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Bonnie Rosenstock
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Peridance Capezio Center
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Peridance Contemporary Dance Company and Mozart: A Classical Pairing

by Bonnie Rosenstock
March 29, 2018
Peridance Capezio Center
126 East 13th Street
New York, NY 10003
Peridance Contemporary Dance Company celebrated its Spring Season with two distinct weekend programs. The first, March 17-18, was the premiere of the evening-length “Gran Partita,” choreographed by Igal Perry, Peridance’s founder and artistic director, to music by Wolfgang Amadeus Mozart (1756-1791). Perry’s lyrical choreography was beautifully performed by his fourteen accomplished dancers, a peerless match for Mozart’s glorious serenade, masterfully played by the thirteen students from the Manhattan School of Music, under the baton of Angel Gil-Ordóñez, co-founder and music director of PostClassical Ensemble in Washington, D.C., and Principal Guest Conductor of New York’s Perspectives Ensemble.

Mozart was a pivotal figure of the Classical period (1775-1825), the first era in which music was no longer reserved solely for church and court but also written for the general public’s enjoyment and entertainment. In this respect, Peridance’s intimate 140-seat theater is an ideal venue for Mozart and Perry’s classical pairing.

“Gran Partita” in seven movements, also known as “Serenade No. 10 for Winds in B-Flat Major,” written circa 1781, is scored for 13 instruments—two oboes, two clarinets, two basset horns, two bassoons, four horns and one double bass (or alternatively, contrabassoon, as it was here). Perry created a clever way to start off the first movement’s slow intro section (which then sped up to very lively). On a darkened stage a spotlight lit up one musician, who was standing and playing his/her instrument. Then the spotlight switched to a solo dancer. This pattern alternated with a different musician and dancer several times, as if to signal that the two art forms, while separate, were destined to collaborate. The musicians were seated four rows deep center stage, with Gil-Ordóñez conducting.

Dancers carrying chairs filtered in upstage behind them, deftly performed a series of movements, and then held their poses while sitting or standing on the chairs. More dancers entered. This movement/hold phrase was repeated several times. The rest of the ensemble brought in the remaining chairs and music stands. A dancer, dressed in a red coat, “conducted” the dancers as they mimed instruments. Then the musicians moved upstage, and the dancers removed the downstage chairs and stands so that they had the entire space to perform, a well-coordinated fluid operation.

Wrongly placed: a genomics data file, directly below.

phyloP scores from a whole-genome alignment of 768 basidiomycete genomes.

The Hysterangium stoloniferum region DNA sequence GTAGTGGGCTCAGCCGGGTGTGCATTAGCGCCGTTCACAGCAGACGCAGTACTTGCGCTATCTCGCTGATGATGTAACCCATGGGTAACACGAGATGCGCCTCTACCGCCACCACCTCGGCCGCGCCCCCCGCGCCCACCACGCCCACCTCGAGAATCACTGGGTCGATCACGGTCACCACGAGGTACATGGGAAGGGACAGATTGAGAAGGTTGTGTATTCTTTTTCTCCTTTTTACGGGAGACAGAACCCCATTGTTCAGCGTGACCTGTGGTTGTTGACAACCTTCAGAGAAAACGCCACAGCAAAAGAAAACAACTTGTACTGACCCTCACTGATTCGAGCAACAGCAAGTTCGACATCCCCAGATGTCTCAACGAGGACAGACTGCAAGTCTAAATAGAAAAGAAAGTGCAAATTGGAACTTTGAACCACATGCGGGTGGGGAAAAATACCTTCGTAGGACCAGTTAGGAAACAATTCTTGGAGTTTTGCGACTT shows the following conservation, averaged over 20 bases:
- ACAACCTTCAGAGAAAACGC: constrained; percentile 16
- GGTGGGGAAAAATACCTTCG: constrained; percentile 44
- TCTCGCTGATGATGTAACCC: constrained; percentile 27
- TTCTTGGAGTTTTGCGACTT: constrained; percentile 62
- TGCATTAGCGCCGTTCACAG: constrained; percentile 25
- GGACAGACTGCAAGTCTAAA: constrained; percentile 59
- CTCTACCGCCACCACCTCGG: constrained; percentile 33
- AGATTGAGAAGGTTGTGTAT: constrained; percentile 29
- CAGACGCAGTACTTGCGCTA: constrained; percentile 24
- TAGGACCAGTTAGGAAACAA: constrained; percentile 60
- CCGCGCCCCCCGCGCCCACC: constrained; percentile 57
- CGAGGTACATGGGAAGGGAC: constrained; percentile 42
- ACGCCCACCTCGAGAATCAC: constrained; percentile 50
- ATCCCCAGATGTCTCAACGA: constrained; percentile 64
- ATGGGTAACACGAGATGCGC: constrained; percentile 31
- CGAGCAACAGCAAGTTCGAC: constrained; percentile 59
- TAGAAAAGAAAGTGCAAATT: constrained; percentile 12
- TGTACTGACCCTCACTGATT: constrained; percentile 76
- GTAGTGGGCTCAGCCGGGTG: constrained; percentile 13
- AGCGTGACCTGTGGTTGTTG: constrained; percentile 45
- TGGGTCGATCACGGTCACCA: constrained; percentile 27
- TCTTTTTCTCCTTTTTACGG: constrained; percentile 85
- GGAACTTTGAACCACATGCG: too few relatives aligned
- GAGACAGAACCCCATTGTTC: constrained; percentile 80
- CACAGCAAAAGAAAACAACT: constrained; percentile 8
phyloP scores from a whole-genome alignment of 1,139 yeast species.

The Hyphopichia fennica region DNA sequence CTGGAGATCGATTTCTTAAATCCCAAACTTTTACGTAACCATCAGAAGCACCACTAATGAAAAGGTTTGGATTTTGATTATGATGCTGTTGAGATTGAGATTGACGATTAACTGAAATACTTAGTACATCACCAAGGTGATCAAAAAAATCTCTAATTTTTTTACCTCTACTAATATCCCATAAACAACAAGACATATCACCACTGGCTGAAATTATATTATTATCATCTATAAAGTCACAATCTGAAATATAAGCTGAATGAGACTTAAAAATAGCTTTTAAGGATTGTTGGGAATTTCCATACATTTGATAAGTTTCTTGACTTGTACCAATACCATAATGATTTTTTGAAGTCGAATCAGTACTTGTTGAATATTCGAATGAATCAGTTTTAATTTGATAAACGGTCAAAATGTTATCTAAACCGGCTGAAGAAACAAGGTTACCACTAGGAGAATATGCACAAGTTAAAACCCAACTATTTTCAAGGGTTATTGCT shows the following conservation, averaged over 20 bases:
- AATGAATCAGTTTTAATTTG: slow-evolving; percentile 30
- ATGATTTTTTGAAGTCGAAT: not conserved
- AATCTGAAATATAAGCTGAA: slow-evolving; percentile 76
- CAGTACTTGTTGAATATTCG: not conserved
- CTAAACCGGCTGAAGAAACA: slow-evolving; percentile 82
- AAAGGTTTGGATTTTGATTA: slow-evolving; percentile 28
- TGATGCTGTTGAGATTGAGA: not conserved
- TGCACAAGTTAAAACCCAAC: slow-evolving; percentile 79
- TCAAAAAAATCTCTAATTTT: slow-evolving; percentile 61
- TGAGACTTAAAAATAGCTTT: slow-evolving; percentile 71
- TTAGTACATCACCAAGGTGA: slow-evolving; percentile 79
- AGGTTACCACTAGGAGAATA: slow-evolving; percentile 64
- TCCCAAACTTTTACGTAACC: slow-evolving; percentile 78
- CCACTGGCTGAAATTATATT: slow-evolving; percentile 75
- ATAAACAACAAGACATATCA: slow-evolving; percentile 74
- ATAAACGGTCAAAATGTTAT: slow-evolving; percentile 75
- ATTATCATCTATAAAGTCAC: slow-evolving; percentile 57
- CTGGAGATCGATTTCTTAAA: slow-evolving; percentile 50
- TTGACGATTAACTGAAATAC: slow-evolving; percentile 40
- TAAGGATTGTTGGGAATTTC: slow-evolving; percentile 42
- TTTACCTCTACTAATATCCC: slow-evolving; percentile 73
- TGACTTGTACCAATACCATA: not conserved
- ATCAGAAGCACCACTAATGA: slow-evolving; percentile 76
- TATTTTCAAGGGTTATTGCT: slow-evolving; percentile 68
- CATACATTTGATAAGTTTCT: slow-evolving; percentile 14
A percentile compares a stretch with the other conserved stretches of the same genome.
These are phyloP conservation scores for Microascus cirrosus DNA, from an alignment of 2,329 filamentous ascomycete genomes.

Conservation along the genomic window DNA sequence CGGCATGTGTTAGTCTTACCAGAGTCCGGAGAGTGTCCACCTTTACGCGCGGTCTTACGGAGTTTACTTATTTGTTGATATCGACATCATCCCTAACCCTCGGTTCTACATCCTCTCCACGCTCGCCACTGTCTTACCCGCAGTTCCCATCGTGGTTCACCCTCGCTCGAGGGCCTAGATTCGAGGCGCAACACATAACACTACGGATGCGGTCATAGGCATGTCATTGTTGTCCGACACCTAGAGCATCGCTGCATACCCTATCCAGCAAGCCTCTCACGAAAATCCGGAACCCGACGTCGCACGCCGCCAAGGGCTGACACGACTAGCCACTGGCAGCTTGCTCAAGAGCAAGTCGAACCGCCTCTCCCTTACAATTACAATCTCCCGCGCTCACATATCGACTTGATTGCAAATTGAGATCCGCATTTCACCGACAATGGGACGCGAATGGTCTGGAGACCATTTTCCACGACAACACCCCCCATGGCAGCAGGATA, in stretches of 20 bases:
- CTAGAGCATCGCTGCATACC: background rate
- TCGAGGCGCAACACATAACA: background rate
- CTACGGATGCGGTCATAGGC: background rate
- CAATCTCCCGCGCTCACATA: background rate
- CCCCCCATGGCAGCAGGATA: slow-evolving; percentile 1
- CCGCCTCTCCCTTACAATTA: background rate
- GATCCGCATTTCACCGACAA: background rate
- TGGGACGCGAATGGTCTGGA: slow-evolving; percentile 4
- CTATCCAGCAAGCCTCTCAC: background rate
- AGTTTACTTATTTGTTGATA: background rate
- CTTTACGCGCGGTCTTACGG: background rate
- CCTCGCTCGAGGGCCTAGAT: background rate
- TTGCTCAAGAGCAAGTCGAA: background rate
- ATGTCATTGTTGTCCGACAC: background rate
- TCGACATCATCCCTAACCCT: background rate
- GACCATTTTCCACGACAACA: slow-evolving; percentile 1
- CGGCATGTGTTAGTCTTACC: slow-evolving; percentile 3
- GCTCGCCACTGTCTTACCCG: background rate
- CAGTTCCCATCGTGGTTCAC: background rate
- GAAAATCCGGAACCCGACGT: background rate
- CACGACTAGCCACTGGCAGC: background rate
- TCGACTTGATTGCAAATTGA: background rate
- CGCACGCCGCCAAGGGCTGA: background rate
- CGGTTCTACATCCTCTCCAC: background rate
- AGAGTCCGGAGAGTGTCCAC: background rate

At the beginning of the hour-long “Gran Partita” and sometime later, the male dancers wore exquisite long coats in many different solid colors, which looked like they came from another era. The women, in contrast, wore short gauzy black fabric over a leotard and a short jacket. Later, both men and women wore gray leotards.

Perry’s ambitious choreography faithfully adhered to Mozart’s rhythmic motives and emotional variations with duets, trios, quartets, ensemble work, with deft lifts, leaps, grand sweeping movements, tight group formations, all manner of lovely pairings and comings and goings by this solid troupe. However, because the music has many slow sections, my attention flagged at times as the music and dance wound down. Also, the theater was hot, so there were some drowsy eyes and drooping heads in the audience. Overall, however, Perry, who is a modern classical dance master, and Mozart, a classicist without equal, together created a work of timeless elegance.

The second weekend, March 24-25, featured both new and restaged works. Choreographer Norbert De La Cruz III premiered “Face to Face,” with original music by Nathan Prillaman; choreographer Adam Barruch presented his duet “Folie à Deux” (2011); the company reprised Marlena Wolfe’s “YOUnite” (2017); and excerpts from Perry’s well-received “Dia-Mono-Logues” (2017), with original music and text by Ofer Bashan. For more information on upcoming performances, go to peridance.com.
Peridance Contemporary Dance Theater in Igal Perry's 'Gran Partita.'

Peridance Contemporary Dance Theater in Igal Perry's "Gran Partita."

Photo © & courtesy of Anjola Toro

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